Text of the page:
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Fiserv: Mobile Pushes Engagement Up, Attrition Down
Wednesday, January 20, 2016 6:25 AM

Offering mobile banking technology can reduce member attrition, beef up transactions, and lead to the use of more products. This news comes from Fiserv, a financial services technology firm based in Brookfield, Wisconsin, which studied the behavior of more than 67,000 credit union members and bank customers for three months prior to and three months after they started using mobile banking.

The research found that the attrition rate for members taking advantage of mobile banking dropped to 4.9 percent at large credit unions, compared with 13.4 percent for those not using the service. For medium and small credit unions, the attrition rate fell to 2.8 percent.

“The financial institutions in this study are seeing tangible revenue from mobile banking,” said Matt Wilcox, Fiserv senior vice president/marketing strategy and innovation. “Marketing mobile banking and highlighting how it can help consumers keep pace with the speed of life is absolutely essential if financial institutions want to grow adoption and use of the service and reap the benefits of their mobile investment.”

In addition to retaining members, the research found that those financial institutions offering mobile banking experienced:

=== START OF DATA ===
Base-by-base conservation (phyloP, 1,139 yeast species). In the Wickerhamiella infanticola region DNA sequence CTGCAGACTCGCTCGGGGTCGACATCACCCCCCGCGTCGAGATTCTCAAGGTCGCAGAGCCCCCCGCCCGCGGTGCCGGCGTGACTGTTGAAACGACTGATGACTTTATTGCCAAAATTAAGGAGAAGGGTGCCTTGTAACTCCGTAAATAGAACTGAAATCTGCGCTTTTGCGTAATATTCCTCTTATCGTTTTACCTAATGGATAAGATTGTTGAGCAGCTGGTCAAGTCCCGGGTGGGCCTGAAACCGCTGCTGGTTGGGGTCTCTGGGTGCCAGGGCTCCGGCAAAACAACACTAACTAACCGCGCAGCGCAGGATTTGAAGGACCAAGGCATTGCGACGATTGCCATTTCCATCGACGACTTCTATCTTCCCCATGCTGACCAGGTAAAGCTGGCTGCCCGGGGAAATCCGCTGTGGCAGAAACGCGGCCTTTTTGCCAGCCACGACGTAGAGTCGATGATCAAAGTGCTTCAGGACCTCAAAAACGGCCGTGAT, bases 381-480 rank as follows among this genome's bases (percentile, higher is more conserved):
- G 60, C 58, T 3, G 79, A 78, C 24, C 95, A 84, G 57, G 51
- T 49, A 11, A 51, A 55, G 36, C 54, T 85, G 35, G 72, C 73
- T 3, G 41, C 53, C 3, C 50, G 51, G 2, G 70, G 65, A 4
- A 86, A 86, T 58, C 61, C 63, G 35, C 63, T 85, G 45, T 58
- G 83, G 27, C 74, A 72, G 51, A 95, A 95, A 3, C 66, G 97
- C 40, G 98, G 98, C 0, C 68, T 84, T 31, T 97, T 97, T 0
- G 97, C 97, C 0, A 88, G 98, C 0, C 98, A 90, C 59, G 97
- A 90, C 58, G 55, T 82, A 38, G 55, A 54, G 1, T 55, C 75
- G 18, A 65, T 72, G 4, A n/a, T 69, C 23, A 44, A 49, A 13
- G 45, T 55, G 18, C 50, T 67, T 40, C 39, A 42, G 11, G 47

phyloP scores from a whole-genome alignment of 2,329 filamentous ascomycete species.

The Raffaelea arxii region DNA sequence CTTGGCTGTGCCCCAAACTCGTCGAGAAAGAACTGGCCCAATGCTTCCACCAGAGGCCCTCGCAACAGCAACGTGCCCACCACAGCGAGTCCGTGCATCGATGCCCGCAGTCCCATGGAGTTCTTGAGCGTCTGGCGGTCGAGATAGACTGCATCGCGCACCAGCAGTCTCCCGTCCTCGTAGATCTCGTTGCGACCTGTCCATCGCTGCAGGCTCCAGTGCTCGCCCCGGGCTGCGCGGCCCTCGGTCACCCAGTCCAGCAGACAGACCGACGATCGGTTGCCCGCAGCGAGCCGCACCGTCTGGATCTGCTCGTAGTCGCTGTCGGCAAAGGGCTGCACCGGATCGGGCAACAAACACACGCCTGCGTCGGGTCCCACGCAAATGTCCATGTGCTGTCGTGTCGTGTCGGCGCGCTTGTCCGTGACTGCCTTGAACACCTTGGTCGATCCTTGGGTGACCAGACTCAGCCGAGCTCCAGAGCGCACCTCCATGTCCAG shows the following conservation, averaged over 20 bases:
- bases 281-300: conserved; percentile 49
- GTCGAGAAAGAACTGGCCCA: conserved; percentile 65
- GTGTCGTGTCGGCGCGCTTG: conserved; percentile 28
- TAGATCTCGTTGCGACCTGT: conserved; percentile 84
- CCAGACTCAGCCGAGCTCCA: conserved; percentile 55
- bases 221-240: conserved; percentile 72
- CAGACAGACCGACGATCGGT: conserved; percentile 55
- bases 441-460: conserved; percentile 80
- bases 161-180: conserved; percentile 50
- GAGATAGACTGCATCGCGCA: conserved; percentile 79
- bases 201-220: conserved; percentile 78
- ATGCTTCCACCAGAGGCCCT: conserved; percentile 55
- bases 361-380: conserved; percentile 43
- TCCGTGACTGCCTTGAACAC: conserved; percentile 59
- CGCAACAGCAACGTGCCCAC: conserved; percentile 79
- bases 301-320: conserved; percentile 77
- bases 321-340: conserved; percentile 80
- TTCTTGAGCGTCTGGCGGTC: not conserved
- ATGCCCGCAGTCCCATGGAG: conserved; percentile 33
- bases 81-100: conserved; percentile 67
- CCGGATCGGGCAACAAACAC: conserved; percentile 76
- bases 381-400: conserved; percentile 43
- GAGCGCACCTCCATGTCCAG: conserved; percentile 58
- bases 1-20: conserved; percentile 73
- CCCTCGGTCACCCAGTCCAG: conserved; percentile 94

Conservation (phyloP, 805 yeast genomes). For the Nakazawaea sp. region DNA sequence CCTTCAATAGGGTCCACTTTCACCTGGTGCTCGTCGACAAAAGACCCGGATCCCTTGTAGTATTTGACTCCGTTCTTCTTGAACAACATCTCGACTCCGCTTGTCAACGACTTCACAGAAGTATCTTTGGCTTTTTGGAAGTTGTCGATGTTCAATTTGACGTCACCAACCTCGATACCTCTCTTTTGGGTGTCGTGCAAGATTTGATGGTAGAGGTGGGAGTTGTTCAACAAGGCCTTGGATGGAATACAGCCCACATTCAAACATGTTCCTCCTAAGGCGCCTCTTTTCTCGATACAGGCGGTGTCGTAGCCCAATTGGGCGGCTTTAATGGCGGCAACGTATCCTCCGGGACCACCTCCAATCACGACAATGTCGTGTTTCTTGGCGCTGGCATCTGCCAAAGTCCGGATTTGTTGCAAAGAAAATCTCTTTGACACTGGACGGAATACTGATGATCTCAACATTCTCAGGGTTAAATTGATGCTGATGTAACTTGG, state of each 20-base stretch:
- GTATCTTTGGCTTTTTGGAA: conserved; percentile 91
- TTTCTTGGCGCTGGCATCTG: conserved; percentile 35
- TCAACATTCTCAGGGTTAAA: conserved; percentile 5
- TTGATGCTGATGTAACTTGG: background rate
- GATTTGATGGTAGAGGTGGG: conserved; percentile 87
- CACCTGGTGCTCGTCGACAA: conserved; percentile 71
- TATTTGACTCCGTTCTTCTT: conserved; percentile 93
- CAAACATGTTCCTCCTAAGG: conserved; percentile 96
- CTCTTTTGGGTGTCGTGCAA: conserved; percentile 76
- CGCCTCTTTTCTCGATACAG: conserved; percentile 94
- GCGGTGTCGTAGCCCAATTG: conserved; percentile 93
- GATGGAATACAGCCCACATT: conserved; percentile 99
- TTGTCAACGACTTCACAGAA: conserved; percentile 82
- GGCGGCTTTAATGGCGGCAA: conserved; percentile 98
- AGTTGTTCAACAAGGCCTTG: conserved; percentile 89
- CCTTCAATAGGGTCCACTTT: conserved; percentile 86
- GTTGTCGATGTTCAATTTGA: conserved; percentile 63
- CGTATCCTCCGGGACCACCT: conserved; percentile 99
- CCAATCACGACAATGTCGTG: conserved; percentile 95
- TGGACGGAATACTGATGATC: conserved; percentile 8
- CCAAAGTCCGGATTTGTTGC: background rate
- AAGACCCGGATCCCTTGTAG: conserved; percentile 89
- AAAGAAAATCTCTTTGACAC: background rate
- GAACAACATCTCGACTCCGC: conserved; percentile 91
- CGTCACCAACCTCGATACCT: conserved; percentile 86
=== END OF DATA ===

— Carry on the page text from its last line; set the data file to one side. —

• Increased product holdings. Average product holdings, including loans, certificates of deposit, credit cards and mortgages, climbed noticeably after a member adopted mobile services. Mobile users used an average of 2.3 products from their primary financial institution, compared with 1.3 for those who didn’t;
  • Increased transaction frequency. In the three months following adoption of mobile banking, users increased the number of credit card transactions, ATM transactions, and ACH transactions they made; and
  • Higher average revenue. Mobile bankers generated more revenue for financial institutions than did nonusers, largely thanks to the fact that they used more products and conducted more transactions. Mobile users generated roughly 36 percent more revenue than non-mobile users at credit unions.